By week’s end, the moon is lost amid the glare of the sun, with new moon at 3:46 Friday afternoon. While you might say that the moon has disappeared behind the sun, it has in truth disappeared in front of the sun. As our natural satellite, the moon’s orbit around earth never carries it opposite the sun. Rather, the new moon is there before our eyes, as close as ever. But as it hovers in broad daylight directly between Earth and the sun, we are blind to it.
By sunset Saturday, at 6:02, the moon has slipped ever so slightly from the sun’s grip, appearing ever so briefly above the western horizon. You may need binoculars but you’ll definitely need a clear view of the horizon and no cloud-cover if you’re hoping to spot this 26-hour-old crescent in the glare of twilight. Once you have, look for the steady glow of Jupiter just a few degrees higher. For a real challenge, look for Mercury at the very edge of the horizon.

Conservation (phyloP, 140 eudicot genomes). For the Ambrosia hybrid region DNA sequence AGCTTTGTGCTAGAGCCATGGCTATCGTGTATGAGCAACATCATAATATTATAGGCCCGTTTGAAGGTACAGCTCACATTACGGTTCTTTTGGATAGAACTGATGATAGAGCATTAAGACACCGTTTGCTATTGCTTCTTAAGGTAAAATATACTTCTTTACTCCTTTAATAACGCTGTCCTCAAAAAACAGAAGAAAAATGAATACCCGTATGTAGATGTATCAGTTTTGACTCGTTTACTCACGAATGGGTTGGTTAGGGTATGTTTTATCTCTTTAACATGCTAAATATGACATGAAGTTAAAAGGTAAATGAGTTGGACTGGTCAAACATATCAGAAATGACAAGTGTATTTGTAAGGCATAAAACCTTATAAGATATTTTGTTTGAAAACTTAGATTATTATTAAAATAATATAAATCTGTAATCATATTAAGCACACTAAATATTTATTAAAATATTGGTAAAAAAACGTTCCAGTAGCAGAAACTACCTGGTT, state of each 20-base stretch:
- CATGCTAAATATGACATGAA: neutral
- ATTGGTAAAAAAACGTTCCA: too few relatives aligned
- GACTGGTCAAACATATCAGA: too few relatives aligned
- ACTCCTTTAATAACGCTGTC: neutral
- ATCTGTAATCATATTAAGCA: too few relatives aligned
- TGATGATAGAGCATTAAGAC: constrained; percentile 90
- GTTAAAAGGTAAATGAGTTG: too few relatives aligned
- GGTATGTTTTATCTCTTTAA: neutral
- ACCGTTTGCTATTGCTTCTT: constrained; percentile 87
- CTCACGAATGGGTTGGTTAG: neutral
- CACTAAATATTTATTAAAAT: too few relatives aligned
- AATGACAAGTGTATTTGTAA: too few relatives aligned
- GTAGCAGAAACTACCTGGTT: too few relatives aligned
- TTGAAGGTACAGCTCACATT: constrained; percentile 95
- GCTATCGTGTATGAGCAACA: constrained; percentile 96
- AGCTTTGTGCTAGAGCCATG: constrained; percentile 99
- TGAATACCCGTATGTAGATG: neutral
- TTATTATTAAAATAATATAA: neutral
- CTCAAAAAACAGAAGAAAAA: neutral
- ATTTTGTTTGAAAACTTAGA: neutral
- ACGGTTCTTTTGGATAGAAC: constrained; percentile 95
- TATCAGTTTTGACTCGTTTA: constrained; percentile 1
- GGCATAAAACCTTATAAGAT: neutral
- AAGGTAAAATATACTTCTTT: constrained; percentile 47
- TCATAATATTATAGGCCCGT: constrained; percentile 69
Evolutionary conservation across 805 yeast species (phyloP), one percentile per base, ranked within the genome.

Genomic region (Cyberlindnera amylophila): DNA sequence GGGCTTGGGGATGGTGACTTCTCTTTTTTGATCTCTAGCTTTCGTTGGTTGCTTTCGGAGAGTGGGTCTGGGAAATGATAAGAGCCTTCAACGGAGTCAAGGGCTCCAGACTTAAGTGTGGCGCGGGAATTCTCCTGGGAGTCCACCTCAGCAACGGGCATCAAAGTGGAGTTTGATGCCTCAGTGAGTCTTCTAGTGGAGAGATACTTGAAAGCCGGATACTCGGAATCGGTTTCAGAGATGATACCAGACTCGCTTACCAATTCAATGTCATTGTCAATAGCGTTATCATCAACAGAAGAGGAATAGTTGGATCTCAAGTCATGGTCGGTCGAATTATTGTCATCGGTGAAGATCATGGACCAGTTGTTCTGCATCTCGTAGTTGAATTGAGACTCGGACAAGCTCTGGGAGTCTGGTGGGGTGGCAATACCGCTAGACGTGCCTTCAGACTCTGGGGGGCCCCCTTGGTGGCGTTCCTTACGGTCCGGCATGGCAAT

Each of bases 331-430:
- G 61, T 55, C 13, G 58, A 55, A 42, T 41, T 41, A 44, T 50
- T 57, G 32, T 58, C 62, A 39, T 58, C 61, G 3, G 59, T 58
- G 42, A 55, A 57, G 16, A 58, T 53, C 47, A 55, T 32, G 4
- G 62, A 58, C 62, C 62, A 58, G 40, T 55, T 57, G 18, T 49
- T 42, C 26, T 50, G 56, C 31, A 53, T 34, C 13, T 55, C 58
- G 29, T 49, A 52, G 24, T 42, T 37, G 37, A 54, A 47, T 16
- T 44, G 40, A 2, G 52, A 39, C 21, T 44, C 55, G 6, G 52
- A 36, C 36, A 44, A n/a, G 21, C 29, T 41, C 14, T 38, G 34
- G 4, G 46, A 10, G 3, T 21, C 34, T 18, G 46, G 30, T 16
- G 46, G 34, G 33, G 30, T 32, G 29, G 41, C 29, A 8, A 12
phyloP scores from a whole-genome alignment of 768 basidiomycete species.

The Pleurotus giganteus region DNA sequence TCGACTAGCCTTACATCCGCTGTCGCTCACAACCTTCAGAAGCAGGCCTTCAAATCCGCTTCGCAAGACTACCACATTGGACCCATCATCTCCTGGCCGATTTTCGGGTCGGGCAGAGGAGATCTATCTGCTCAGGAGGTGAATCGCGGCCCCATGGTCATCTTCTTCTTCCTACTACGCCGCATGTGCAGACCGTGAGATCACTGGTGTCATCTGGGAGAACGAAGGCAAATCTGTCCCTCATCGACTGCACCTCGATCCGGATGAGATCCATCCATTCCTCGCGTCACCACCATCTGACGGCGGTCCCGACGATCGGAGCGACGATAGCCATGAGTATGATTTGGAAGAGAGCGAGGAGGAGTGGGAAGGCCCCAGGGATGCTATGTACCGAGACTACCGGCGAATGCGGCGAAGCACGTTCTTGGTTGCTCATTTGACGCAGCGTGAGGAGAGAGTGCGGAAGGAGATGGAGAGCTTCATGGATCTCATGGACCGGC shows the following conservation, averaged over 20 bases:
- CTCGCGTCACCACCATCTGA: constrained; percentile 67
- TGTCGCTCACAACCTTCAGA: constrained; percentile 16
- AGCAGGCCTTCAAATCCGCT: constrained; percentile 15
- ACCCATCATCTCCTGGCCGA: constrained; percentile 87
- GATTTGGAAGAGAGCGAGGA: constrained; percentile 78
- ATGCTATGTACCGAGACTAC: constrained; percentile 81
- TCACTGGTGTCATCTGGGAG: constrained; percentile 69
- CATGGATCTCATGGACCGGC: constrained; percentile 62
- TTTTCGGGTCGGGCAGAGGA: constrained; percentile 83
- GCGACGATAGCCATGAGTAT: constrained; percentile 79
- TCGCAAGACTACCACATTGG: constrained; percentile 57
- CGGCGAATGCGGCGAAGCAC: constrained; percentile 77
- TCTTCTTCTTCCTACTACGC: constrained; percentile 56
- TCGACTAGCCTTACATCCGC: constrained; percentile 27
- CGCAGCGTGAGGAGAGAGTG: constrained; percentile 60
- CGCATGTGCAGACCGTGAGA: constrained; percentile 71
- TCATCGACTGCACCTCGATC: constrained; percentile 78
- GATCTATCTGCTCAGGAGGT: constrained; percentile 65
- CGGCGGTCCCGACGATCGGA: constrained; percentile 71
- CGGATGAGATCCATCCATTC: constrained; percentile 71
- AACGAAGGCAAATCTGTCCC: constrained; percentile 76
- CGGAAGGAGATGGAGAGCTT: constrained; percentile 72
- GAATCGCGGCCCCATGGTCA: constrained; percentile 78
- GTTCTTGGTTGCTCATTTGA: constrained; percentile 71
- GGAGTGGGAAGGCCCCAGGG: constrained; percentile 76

Sunday, the waxing moon is much easier to spot, shining low in the west for 90 minutes after sunset. A sure sign that spring is just around the corner, the waxing crescent moon this time of year appears Cheshire Cat-like, smiling above the horizon. And you’ll be smiling, too, with brilliant Jupiter shining less than a half-dozen degrees to the left of this moon.
This is the final showing of Jupiter in our evening skies. And unlike the new moon, Jupiter will disappear behind the sun. With Earth’s faster, inside-track orbit, we have left behind Jupiter, which is about to turn the corner, aligning opposite us and behind the sun. And while the moon re-emerges from the sun’s glare in a matter of hours, it will take Jupiter six weeks before it breaks this alignment enough to escape the sun and reappear in our pre-dawn skies.
Venus greets early birds up before the sun, rising around 6:30 this week. This morning star rises around 5am and blazes in the southeast by dawn.